I often think, that when we are young, we are presented with breathtaking loveliness, but we push it to the back of our consciousness. Some part of us, on some level, notes it, but does not think any more about it.
Yet, years later, it can resurface in vivid clarity, to gladden our thoughts & inner eye. We see again, the bluest of blue skies, the ripe, browning, tall grass, rippling in summer breezes, ready for haymaking harvest.
That whole process, waiting until it was dry. Cutting the grass. The process of 'tedding', to ensure the grass was turned, & dried evenly, so it didn't rot or moulder.
Unhappy the farmer, whose hay got ruined by rain. Hence the saying, "Make hay while the sun shines".
The rush to get it all baled & into the shed, so no bad weather could destroy the farmer's winter stock of nice dry hay, to feed his stock, when the growth was low, & there was not enough grass to feed the stock.
The gangs that would work tirelessly, to get the harvest in, so that life in the continuum of farming could go on.
That wonderful smell of the hayshed, which our children & grandchildren will never know.
The sheer joy, of lying in the hayshed, on the wonderful warm, redolent, scratchy, bales of hay. Even the smell of the baling twine catching an aromatic note in the nose. That wonderful scent that spoke of Summer, for years to come.
Watching the motes of dust in the sunlight from the open hayshed door, where the sun streams through. Or the closed hayshed door, in the cracks, as you snuggled with a young love, secure & happy in each other's arms. Such innocent, young, pleasure in each other's company. Dreaming dreams of where our futures might lie.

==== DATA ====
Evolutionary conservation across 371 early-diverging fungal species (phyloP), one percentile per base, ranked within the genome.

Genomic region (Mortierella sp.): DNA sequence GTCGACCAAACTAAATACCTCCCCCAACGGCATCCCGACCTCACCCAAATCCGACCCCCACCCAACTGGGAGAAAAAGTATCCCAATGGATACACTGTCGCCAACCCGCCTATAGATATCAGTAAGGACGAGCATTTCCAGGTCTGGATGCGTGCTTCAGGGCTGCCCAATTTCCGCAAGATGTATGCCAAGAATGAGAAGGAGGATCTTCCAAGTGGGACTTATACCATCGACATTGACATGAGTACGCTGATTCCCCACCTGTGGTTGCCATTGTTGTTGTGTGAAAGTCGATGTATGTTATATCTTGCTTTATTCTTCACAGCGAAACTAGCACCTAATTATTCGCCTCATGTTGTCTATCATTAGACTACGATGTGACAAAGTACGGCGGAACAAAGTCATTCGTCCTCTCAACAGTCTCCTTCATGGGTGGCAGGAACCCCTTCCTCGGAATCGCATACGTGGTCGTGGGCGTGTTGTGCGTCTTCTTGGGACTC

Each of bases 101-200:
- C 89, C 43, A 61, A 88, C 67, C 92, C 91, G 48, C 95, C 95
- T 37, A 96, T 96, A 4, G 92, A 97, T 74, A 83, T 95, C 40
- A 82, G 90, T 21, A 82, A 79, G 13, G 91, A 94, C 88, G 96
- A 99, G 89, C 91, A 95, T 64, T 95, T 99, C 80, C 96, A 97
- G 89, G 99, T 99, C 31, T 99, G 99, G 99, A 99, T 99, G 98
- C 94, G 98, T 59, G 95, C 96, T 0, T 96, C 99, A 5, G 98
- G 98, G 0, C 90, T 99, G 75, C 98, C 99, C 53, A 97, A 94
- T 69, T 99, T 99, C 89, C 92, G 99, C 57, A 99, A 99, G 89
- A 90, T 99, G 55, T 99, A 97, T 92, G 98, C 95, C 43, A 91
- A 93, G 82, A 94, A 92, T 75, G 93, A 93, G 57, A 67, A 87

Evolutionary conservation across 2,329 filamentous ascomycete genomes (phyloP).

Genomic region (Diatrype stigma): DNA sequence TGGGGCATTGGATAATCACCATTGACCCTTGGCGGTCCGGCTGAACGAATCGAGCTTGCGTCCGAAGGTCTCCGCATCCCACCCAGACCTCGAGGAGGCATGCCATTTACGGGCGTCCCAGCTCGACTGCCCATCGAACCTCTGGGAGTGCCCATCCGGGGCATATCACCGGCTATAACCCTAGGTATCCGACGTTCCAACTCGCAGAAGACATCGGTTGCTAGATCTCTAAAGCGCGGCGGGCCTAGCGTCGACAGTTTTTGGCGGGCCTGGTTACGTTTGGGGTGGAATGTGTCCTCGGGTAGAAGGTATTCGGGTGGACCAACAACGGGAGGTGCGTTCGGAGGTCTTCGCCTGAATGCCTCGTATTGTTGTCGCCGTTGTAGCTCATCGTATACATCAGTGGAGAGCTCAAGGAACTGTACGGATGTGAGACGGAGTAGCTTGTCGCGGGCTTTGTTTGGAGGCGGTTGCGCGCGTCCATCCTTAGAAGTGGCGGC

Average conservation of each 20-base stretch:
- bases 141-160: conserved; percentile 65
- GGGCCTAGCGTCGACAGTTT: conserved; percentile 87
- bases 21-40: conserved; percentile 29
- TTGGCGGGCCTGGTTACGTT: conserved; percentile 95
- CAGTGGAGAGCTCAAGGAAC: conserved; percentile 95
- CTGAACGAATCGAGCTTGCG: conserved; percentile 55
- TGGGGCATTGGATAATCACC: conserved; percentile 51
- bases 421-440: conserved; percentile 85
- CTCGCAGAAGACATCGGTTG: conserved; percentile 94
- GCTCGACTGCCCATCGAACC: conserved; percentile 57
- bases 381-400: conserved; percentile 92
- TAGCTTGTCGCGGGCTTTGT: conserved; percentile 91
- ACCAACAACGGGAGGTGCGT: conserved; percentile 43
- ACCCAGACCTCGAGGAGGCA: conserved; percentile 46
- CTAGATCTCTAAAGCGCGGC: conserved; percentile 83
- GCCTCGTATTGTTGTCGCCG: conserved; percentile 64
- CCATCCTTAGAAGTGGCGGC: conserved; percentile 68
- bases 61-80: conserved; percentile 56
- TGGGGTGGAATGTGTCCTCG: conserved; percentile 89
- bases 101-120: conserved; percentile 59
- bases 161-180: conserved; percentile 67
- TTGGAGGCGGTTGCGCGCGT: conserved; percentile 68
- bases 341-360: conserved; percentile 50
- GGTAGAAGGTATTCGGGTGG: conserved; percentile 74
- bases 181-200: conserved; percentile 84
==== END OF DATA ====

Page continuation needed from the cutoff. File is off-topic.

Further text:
On a trip back to the town of our growing years, my Beloved Brother & I, where we spent most of our childhood.
We returned to visit the cottage of our childhood, our Grandparents', house, & were saddened somehow, to see the fields of green grass, the fields of gold, had all gone. The lopsided trees that had grown to the wind, on neighbouring farms, the falling down, lichen encrusted fence posts, with rusting number 8 wire, all gone.
The cottage was undergoing renovations. A young couple had bought it, because it was sound, & was built of very good timber. It looked very small & insignificant. All the land surrounding, has now gone to new housing. There are no fields left for us to visit, of our dreams & memories .
The huge Feijoa hedge, grown for refuge from the screaming neighbours, over the road, all gone.
Our Grandmother's beautiful oldfashioned Cabbage Rose, gone. The perfume of that rose was intoxicating! The lovely blooms as large as dinnerplates, the shade of pink I have never seen again.
The fruit from the hedge gave us many a night of dessert delight. The strange green fruit, that tasted of fruit salad.
The fruit trees of our youth, Nectarine, Peach, Tamarillo, all have gone, the wonderful garden now houses a huge 2 storied house.In the spot where once our chooks roosted, & were happy to lay their eggs!
I wonder if there are happy vibes left from those happy chooks.
I wonder if the happy childhood pranks & thoughts of my brother & I have somehow remained in that space?
Of course, our hay bale memories will remain our secret. There are no such old fashioned hay bales, or sheds now. The huge rolls of hay are the fashion now. They can be seen dotting the rural landscape, covered in huge plastic covers. Is this really progress?
I know the reality of manpower, & twine, & haysheds are lessened. All of the machinery ~"International Harvester" Hay Baling machines. What became of those, I wonder? Are they now in some museum? Making modern generations giggle at their primitive design?
Those huge supplies of twine, which became dyed green for some reason? I wonder what became of those? What use is twine today? I can still hear the curses as the 'cutter' for the twine around the bales, malfunctioned!
I hate to think of the plastic though. The loss of jobs. The life that was "Haymaking Time". The wonderful sense of community that the local farmers had, when they all 'mucked in together' to share HayMaking.
"Silver Threads Among the Gold", I have no idea who sung this, but I remember it from my childhood!